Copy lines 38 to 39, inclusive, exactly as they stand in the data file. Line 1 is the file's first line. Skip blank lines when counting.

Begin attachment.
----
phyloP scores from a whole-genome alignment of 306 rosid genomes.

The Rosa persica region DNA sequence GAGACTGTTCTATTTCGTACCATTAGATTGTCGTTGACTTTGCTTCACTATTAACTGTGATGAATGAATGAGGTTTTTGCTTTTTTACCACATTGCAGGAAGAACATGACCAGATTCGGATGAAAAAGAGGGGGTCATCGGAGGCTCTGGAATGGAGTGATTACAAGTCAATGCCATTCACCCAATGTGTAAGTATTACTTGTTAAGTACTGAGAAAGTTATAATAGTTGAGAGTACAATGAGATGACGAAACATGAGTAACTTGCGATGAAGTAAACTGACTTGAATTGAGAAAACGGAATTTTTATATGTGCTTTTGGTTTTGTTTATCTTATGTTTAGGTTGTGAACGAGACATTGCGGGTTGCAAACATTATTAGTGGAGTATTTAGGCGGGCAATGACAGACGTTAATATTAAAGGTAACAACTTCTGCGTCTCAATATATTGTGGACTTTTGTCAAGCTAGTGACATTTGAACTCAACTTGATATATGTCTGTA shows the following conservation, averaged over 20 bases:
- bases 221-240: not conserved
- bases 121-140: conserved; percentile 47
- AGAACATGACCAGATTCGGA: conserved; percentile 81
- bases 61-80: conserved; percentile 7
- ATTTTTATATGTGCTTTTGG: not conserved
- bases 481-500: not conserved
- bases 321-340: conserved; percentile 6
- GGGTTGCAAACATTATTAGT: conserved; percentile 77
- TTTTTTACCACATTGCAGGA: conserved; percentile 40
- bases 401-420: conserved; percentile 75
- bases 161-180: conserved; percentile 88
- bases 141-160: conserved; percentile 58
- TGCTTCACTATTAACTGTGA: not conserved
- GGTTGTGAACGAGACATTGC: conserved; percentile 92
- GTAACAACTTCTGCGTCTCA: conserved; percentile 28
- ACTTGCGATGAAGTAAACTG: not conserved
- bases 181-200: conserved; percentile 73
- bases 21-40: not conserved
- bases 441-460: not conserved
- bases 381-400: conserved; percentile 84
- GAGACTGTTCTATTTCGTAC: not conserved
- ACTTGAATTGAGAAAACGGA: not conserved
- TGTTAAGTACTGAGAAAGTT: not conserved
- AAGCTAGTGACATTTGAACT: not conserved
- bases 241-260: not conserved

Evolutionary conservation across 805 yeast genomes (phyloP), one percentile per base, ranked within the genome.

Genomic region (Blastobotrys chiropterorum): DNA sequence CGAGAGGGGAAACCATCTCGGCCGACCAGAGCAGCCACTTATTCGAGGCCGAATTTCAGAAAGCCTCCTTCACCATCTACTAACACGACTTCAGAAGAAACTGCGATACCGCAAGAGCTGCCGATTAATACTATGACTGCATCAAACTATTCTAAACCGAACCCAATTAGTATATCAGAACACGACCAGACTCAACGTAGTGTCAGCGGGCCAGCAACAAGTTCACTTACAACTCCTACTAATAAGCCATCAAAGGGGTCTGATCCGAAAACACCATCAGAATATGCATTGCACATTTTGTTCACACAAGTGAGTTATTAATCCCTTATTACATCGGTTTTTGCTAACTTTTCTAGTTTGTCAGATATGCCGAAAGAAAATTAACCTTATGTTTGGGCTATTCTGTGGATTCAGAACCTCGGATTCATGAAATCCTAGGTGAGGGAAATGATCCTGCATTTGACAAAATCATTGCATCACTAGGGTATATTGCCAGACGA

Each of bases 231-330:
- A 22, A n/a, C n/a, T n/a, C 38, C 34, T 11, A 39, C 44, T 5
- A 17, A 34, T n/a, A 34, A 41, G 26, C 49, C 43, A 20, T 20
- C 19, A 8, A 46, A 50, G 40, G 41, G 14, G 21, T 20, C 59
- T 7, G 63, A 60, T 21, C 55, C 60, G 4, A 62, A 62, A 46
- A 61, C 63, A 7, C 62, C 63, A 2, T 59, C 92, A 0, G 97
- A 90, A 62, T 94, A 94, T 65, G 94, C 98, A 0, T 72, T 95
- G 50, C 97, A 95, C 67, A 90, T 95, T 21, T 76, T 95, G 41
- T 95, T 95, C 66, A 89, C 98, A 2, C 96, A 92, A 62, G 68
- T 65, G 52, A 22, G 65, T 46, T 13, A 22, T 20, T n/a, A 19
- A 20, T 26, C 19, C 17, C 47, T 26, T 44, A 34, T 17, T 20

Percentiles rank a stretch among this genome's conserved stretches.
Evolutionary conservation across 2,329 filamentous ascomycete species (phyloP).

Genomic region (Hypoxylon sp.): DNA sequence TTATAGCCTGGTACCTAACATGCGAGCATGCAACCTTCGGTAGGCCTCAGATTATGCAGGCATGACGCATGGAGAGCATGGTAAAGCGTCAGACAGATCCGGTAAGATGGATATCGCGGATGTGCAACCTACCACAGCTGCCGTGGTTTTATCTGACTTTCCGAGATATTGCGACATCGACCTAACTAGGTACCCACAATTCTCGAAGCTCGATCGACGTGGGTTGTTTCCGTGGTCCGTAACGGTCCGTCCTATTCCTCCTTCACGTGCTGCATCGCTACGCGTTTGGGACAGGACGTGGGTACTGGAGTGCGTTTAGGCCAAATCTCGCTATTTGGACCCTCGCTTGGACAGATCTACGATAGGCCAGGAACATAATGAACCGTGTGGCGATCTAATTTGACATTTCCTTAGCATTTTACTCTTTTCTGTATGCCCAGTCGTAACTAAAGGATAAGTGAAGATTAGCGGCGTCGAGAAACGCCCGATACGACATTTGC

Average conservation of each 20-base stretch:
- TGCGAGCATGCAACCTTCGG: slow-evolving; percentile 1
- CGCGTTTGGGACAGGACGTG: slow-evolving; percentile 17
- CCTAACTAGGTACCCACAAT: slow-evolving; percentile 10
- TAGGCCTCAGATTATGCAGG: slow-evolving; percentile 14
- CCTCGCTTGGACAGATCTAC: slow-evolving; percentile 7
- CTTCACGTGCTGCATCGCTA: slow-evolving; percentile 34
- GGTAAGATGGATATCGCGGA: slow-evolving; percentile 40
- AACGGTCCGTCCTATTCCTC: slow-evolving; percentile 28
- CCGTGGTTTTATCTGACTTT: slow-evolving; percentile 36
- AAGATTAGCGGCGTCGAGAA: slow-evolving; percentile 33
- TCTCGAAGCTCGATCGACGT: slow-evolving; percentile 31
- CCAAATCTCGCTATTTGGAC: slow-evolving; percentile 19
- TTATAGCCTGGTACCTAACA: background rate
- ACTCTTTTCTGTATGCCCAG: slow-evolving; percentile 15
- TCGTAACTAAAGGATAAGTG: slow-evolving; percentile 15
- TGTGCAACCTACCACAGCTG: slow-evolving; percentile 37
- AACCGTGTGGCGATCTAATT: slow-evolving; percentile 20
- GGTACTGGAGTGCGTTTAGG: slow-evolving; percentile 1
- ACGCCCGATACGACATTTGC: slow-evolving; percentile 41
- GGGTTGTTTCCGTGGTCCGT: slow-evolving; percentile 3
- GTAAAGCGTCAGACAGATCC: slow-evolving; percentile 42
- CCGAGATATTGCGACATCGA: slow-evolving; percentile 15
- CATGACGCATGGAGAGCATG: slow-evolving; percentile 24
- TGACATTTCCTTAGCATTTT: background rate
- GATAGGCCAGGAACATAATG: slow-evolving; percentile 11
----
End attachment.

- T 95, T 95, C 66, A 89, C 98, A 2, C 96, A 92, A 62, G 68
- T 65, G 52, A 22, G 65, T 46, T 13, A 22, T 20, T n/a, A 19